Archive for November, 2007

For some reason I keep getting free copies of Website Magazine.  There’s always something interesting.  In the August issue they listed the top 50 video sharing sites.  So if you want to go beyond Youtube, Google, Yahoo and Myspace, here’s some other top rated sites to try:

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eduscene1.jpg   Singapore is really become a model of change and innovation in education.  I’ve run across a great website that provides a lot of good information and links about public and private education in Singapore.  It’s worth a look.  www.eduscene.com

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I think there is a significant difference between the way people actually learn and the way they are taught.  It’s actually an interesting way to start a session to ask participants to:  Think of something you’re good at.  How did you really learn to become good at that?

There’s a lot of practice, experience, coaching and even a few breakthrough moments where something unique happens.  So the idea would then be to build training that matches these descriptions.  However, the traditional way is to start by thinking about everything you need to know and do and then line up a series of courses starting with building blocks and finally ending with application.  The two paths end up being very different.

 In the design of training, people are pretty good at identifying the “what”, but are less good at determining the “when” and “how.”  The “how” tends to be more around what delivery mechanism to use rather than “how” you actually learn that skill. 

I’m very interested in stories about how people actually learned to do what they do well.  Please add yours to the comments.

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Another Video

This is another video I found interesting showing the power of beliefs.

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Adults have very strong belives about everything.  Those beliefs can often be barriers to learning something new.  This is an example of this principle.  Interesting video.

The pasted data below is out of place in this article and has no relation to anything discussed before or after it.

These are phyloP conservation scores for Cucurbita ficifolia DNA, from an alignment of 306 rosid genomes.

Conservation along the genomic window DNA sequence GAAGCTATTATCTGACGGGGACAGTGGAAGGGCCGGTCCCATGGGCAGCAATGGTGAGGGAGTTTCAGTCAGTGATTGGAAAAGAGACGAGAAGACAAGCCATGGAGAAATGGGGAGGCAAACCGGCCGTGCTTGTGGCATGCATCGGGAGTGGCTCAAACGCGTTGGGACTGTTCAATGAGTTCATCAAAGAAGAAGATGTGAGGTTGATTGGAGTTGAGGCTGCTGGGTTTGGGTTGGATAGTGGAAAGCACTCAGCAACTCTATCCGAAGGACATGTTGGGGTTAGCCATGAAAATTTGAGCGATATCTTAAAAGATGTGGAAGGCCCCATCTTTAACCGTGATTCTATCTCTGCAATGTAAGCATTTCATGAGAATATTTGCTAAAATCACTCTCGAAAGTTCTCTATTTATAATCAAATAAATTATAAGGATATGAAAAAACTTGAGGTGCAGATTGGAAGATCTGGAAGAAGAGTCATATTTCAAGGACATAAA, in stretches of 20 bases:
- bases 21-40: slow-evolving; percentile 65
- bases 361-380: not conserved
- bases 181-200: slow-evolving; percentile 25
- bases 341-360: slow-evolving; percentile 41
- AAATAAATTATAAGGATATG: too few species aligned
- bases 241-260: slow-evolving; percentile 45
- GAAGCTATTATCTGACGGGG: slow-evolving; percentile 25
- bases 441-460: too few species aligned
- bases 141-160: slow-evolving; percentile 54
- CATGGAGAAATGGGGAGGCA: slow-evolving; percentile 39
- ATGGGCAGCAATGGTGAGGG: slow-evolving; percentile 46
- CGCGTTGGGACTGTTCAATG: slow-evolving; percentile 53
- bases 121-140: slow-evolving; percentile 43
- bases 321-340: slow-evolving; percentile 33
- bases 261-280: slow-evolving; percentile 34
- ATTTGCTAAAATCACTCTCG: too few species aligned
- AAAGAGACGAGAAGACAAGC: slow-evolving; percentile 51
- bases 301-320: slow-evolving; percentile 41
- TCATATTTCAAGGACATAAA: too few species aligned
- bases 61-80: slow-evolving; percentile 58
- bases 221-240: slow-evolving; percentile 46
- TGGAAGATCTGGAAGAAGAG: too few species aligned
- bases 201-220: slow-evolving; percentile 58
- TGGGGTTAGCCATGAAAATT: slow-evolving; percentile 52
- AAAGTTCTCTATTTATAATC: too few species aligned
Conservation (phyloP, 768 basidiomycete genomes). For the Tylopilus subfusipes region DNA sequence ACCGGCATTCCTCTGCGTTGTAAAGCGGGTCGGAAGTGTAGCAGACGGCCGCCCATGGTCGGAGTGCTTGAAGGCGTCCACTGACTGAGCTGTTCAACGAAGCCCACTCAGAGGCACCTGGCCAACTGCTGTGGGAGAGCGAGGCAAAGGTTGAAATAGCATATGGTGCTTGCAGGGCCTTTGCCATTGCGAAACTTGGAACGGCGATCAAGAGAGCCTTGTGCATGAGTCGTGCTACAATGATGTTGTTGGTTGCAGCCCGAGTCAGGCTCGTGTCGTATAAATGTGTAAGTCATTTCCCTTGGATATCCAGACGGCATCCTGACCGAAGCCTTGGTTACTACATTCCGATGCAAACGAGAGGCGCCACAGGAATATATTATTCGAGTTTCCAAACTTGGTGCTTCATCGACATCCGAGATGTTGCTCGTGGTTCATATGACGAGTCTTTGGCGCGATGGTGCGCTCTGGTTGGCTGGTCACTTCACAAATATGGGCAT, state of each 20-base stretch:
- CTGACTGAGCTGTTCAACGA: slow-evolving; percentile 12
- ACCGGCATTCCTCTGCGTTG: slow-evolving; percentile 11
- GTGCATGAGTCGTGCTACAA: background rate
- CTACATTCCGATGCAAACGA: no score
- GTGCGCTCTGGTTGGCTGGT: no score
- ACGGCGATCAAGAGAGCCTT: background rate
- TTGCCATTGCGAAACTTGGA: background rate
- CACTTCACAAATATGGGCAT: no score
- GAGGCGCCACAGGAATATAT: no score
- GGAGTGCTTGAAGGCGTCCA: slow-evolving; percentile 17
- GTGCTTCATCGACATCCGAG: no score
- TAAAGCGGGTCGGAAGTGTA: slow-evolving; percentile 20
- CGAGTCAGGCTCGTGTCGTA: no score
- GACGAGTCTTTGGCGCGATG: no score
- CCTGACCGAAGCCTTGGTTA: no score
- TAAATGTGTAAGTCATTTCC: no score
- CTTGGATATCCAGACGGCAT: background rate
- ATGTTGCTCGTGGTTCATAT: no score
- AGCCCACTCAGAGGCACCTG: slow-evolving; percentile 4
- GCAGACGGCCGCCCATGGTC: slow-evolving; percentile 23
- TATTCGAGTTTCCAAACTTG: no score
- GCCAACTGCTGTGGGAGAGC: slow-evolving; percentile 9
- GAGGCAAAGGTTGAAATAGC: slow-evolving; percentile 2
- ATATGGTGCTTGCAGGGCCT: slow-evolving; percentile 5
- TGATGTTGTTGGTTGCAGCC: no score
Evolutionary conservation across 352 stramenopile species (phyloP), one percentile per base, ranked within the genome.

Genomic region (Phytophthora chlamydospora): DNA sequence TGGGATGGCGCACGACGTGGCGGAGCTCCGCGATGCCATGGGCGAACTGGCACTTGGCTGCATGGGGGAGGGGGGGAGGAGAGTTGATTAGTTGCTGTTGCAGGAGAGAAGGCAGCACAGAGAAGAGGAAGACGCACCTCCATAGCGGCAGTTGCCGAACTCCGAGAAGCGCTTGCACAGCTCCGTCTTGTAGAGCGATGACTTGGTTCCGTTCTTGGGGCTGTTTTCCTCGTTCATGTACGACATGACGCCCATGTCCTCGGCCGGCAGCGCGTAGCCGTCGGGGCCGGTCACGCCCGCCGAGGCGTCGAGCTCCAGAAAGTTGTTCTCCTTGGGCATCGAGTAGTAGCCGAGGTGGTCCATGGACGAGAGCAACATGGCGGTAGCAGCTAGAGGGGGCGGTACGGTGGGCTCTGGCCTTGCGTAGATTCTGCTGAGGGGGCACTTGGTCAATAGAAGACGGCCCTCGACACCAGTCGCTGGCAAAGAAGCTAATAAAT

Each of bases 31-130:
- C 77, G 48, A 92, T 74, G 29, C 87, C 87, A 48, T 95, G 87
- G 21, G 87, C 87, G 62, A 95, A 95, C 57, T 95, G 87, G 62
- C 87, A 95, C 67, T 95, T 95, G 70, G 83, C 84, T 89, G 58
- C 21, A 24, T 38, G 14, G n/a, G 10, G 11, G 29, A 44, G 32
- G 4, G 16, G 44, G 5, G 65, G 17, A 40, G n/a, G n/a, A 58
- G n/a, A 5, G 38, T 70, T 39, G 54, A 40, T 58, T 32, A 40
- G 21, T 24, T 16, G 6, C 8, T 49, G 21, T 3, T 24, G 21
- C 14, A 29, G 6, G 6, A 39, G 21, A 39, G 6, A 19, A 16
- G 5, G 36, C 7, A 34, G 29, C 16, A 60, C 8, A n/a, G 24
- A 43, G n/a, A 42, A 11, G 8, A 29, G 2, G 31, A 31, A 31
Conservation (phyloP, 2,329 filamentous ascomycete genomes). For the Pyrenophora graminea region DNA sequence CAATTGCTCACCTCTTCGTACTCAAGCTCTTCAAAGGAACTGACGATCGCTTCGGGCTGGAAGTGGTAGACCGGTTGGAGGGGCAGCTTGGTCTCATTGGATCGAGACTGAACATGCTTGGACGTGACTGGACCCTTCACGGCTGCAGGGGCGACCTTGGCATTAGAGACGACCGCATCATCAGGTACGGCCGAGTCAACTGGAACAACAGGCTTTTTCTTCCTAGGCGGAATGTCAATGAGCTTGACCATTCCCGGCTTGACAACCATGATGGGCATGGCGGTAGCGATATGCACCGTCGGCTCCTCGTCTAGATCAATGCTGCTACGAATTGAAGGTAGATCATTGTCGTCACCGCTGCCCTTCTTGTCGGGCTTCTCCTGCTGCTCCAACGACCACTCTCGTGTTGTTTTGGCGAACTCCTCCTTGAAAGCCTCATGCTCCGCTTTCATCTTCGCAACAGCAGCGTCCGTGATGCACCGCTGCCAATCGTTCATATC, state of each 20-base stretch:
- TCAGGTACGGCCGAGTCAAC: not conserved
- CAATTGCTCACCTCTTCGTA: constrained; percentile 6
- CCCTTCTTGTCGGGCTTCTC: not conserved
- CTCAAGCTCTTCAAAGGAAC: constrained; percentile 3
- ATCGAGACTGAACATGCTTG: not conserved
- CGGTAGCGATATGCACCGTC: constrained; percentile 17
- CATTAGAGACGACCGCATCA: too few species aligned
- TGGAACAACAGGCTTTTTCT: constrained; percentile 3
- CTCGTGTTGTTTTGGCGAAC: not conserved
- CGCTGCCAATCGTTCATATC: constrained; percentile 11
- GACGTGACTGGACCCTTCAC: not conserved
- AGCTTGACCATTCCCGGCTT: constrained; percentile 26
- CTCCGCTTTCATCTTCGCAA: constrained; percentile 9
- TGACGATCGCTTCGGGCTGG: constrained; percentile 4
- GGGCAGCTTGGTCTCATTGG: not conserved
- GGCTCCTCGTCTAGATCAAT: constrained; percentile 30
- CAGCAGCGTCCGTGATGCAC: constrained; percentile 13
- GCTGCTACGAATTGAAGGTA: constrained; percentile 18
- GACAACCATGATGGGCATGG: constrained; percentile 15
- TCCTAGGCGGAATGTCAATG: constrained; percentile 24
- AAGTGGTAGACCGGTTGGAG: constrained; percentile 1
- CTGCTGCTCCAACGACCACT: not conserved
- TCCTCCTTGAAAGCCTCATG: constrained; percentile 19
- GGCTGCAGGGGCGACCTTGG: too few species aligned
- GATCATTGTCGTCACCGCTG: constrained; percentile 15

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I think one of the most interesting parts of international training is when you deal with other country’s understanding of American culture.  It’s actually rather funny.  They tend to get about 75% right and the rest is rather funny.  I remember dealing with collections in India.  In their training, they referred to people who refused to pay as credit criminals.  I had to tell them that fraud is a crime but just owing money isn’t.  We don’t have debtor prisons.  They also thought that American’s can’t wait to get on social security and live the good life.  I’d be interested in any other funny stories like this.

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I’ve had the opportunity and challenge of working with companies in about 6 countries.  In some cases, I’m able to do consulting without ever leaving the house.  I did work with people in India for 2 years and it was all emails and phone calls.

 I’ve found that it’s a must to have a service like SKYPE that allows you to have unlimited free phone calls.  I’ve hooked up a good head set to my computer and I forward my calls to my cell phone when I’m out.  I also will use a webcam.  It’s probably more fun than practical.  I’ve also been playing around with different live meeting type providers.  That last couple of sessions were on Yugma which is free for under 10 people.

 So if you imagine doing business with a company in Sinagore, you can run interactive meetings and patch in your associates in the UK and Canada for free.  It’s all worked very smoothly so I can’t tell you have to deal with any bugs.

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As I’m blogging, I’m amazed by some of the resistance to speeding up the learning process.  I can’t tell you how many times I’ve heard, “I don’t want to read faster because I want to savor and enjoy what I’m reading.”

The reality in the learning process is that learning quickly helps overcome the early stages when it’s normal to give up and quit because it takes to long.  In a corporate world, most turnover happens in the first 90 days because new employees never gain the confidence that they can do the job or will ever learn the job.